Drylands Learning and Capacity Building Initiative
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Shattered Mirrors: Piecing Together the Puzzle of Identity.

Article by Mahmud Muktar.

Three friends and an acquittance sit at a table in a restaurant. As expected, the pals are engaged in a lively conversation fluently speaking their ethnic language. The ‘new’ guy sits attentively attempting to find his footing amidst the lively chatter. He murmurs a comment and the rest of the table burst out laughing as if he said something funny but that was not the case. He knows this feeling all too well, he’s felt it before, and yet it is still as embarrassing as the first time it happened when he went to visit his relatives in Northern Kenya at the tender age of ten. He is not an introvert, far from it, he can easily relate and get along with others but just not in this setting, and especially conversing in his mother tongue. He always feels out of place.

This is the story of the sons and daughters of some if not most migrants be it from countries, counties, or even mere towns. There is a loss of touch with one’s roots which may lead to a sense of estrangement creating a need to belong somewhere, anywhere with no judgement and a place that allows one to be themselves. First-generation migrants have their fair share of struggles with their identity because they are expected to abide by their native culture and traditions which their parents grew up with even though they are brought up in different area codes altogether. Despite this, most parents try their best and succeed in instilling some aspects of their traditions but one of the most important and challenging tools is the natal language. Between working hours for parents and school hours for children, it takes a lot of sacrifice to ensure that kids learn and speak their native language, especially in big towns and cities.

From the perspective of people from Kenya’s Dryland areas, the impact has been felt. A natural pastoralist community has cultures and traditions which resonate more with the environment. When first-generation migrants visit their indigenous people, they are viewed as outsiders and in turn, behave like tourists. Some would start taking snaps the first time they see a camel being slaughtered creating a divergence or disconnect between the locals and their young visitors.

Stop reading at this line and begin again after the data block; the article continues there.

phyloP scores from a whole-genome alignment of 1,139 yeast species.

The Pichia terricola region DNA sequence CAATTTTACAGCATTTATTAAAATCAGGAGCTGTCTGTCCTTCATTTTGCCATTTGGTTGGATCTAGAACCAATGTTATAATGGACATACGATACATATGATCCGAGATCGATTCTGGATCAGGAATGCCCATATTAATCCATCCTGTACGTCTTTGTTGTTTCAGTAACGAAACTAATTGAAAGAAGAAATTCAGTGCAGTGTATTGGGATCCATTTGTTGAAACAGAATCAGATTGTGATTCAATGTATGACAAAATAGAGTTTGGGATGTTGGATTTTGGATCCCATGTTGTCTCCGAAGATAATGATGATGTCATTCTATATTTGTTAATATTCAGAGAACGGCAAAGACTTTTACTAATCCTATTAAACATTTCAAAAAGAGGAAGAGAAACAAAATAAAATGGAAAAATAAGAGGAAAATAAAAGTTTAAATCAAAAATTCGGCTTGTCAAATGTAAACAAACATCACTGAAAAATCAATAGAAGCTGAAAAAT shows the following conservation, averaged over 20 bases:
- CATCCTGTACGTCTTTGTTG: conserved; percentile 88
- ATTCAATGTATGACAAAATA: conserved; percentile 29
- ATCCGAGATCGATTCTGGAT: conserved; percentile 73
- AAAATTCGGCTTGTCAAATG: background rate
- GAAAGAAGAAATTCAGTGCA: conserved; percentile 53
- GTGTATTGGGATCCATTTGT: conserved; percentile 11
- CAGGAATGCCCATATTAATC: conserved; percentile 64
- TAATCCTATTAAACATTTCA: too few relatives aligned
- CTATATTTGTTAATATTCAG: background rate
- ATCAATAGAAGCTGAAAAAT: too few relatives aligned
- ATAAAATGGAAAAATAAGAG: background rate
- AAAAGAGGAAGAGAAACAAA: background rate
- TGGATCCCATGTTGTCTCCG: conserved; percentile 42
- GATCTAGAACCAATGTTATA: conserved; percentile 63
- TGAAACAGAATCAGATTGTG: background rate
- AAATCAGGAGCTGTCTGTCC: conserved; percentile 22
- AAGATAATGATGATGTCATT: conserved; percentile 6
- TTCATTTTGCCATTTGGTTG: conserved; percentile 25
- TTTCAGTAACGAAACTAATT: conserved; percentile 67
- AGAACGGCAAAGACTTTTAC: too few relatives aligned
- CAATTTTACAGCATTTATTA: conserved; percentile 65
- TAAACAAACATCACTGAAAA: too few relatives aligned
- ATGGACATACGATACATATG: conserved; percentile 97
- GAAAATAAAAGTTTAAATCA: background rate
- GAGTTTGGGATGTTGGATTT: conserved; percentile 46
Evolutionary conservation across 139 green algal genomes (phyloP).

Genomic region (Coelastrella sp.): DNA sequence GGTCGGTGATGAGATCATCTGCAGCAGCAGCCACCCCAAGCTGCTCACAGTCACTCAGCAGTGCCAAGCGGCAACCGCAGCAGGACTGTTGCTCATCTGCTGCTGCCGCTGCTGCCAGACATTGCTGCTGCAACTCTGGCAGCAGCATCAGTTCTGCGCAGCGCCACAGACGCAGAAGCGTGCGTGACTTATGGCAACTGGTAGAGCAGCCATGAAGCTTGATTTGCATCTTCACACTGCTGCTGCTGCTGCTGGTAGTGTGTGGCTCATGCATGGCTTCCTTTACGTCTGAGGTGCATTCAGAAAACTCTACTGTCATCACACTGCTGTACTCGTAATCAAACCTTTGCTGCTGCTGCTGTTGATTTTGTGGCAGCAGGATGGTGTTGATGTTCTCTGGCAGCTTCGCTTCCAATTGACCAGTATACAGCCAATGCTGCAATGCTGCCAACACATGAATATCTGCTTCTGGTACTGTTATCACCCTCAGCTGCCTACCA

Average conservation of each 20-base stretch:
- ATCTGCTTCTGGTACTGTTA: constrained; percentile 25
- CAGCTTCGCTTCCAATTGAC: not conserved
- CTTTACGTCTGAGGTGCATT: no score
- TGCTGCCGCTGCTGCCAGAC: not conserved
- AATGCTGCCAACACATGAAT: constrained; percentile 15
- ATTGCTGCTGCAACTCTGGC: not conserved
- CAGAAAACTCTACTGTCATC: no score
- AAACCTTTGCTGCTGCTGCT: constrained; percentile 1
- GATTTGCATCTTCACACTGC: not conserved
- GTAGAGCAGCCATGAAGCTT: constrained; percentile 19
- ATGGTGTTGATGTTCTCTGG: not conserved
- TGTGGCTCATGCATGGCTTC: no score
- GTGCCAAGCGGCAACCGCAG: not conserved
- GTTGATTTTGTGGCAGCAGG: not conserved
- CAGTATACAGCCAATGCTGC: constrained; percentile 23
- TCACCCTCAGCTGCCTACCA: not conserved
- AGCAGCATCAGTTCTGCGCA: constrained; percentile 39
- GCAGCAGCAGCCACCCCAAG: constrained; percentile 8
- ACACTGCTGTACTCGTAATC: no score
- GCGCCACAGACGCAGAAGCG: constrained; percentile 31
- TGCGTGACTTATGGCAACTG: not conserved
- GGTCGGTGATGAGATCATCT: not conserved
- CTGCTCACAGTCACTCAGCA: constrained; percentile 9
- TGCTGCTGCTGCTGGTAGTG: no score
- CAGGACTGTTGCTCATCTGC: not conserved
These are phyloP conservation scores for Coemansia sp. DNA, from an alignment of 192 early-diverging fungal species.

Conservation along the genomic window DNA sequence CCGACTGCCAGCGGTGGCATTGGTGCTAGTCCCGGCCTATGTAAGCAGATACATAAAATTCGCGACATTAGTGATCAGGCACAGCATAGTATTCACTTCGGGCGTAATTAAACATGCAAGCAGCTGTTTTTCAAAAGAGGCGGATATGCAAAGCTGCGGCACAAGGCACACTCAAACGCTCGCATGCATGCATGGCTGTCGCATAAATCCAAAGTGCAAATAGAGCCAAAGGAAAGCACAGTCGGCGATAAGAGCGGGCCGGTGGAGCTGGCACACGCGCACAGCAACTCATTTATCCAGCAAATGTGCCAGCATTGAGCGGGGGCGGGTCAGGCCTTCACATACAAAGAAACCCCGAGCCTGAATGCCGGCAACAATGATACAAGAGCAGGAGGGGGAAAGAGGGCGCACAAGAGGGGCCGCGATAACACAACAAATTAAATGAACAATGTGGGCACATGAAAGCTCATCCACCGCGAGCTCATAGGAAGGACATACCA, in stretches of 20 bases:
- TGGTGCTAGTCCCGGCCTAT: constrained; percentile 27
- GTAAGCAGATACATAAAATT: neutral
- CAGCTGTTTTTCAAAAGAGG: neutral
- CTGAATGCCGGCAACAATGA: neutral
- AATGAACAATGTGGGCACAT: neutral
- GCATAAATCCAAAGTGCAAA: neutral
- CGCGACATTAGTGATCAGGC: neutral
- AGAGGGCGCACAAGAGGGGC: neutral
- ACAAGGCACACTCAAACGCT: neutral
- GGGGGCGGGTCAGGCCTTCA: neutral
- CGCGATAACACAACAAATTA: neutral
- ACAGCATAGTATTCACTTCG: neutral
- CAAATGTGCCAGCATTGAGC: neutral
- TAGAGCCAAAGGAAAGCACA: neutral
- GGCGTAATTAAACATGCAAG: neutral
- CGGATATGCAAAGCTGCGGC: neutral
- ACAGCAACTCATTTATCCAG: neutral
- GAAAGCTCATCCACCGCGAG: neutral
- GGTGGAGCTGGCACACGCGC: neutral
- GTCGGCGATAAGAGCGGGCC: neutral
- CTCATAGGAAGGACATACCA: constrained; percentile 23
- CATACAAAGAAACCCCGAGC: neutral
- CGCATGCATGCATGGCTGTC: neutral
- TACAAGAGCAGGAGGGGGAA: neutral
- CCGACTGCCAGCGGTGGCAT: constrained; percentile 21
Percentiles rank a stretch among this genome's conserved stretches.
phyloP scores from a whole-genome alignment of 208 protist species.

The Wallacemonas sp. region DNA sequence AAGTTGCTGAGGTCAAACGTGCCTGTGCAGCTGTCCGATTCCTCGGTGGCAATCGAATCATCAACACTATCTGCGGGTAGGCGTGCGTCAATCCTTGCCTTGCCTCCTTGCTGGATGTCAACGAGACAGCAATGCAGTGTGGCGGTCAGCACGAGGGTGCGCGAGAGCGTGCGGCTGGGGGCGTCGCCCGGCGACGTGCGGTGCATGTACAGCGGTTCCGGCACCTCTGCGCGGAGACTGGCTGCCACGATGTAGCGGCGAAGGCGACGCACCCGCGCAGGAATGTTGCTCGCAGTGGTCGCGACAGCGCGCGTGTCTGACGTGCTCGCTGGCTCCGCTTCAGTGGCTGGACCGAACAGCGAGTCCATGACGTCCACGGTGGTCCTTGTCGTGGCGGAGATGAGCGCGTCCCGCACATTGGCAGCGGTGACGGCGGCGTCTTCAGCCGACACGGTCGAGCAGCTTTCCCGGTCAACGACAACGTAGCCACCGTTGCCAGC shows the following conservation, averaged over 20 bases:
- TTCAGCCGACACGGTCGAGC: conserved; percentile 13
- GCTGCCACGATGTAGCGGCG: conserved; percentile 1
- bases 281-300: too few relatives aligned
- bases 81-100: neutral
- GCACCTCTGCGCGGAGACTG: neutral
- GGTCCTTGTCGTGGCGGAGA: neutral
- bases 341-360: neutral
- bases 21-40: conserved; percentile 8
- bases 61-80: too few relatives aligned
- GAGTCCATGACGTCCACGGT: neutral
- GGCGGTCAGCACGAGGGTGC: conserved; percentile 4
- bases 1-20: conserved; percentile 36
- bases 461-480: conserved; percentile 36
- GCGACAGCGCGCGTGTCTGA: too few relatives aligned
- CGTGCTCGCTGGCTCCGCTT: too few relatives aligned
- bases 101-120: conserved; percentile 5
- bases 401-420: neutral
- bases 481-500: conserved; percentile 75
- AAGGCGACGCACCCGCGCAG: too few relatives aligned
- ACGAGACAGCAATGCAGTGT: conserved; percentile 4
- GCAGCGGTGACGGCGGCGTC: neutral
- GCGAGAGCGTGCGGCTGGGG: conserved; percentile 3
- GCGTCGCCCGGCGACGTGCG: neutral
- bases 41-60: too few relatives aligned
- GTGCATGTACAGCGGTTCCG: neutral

Photograph by Patrick Meinhardt

The young visitors might have basic listening skills of their local language but often struggle to respond eloquently. In response, the locals come up with names for their young and ‘dumb’ visitors who don’t understand their language let alone their own culture. Names like ‘Ichakun’ by the Turkana community, ‘Tene’ by the Borana, ‘Kaure’ by Pokot and the well-known ‘sijuu/sijui’ by the Somali community are just a few examples of the nicknames given to first-generation migrants who cannot speak the language potently. These names are considered offensive and discriminatory by the individuals they are used to refer to. This brews a rift between the two parties and can end up creating resentment towards one’s ethnic group. Consequently, this could lead to one losing their identity and creating a need for acceptance away from their own kinsmen.

The real punch in the gut for the first-generation migrants and those who come after is when the stigma they face in their native communities follows them into the cities they reside in. Where strangers, acquittances, relatives or even their own parents might continue describing them using these derogatory names, looking down upon them as inferior people because they can’t speak their language and are not in tune with their heritage. Why would they expect them to be? These people have been brought up in a different environment (arguably with better living conditions because that was their parents’ goal for migrating), diverse communities and have a completely different view of the world. It’s unfair to impose the same cultural expectations on them, as they have developed their own distinct identity influenced by their experiences.

Sapir- Whorf Hypothesis from the movie ” Arrival”.

There is a very strong correlation between the language one speaks and how one sees everything according to the Sapir-Whorf hypothesis. The theory states that language does not just give people a way to express their thoughts – it influences and determines their thoughts (how they see the world). The gap between the haves and the have-nots in terms of vernacular proficiency could be understood by how these two groups view the world and their environs. The view in terms of relationships, entertainment, marriage, and religion will be different as this is determined by one’s language and environment.


The totality of one’s perception of self and how we view ourselves as individuals is one of the many ways of defining identity, and people from Kenya’s dryland areas are so proud of theirs. The best way to safeguard this identity in my opinion is by first not discriminating against our young generation who have not had the opportunity to find their identity because of their environmental constraints and to make them feel part of the community. There is also a huge responsibility on parents to understand how important the mother tongue is and how it could shape the reality of their children’s lives.

USIU Cultural Week 2021

Lastly, having cultural festivals which bring together people from the same ethnic tribes can be a powerful way to celebrate and preserve the richness of their culture and traditions. By beautifying the culture and tradition we can inspire the next generation’s interest and instill a sense of pride in their indigenous background, fostering a stronger sense of cohesion within the community.

USIU Cultural Week 2021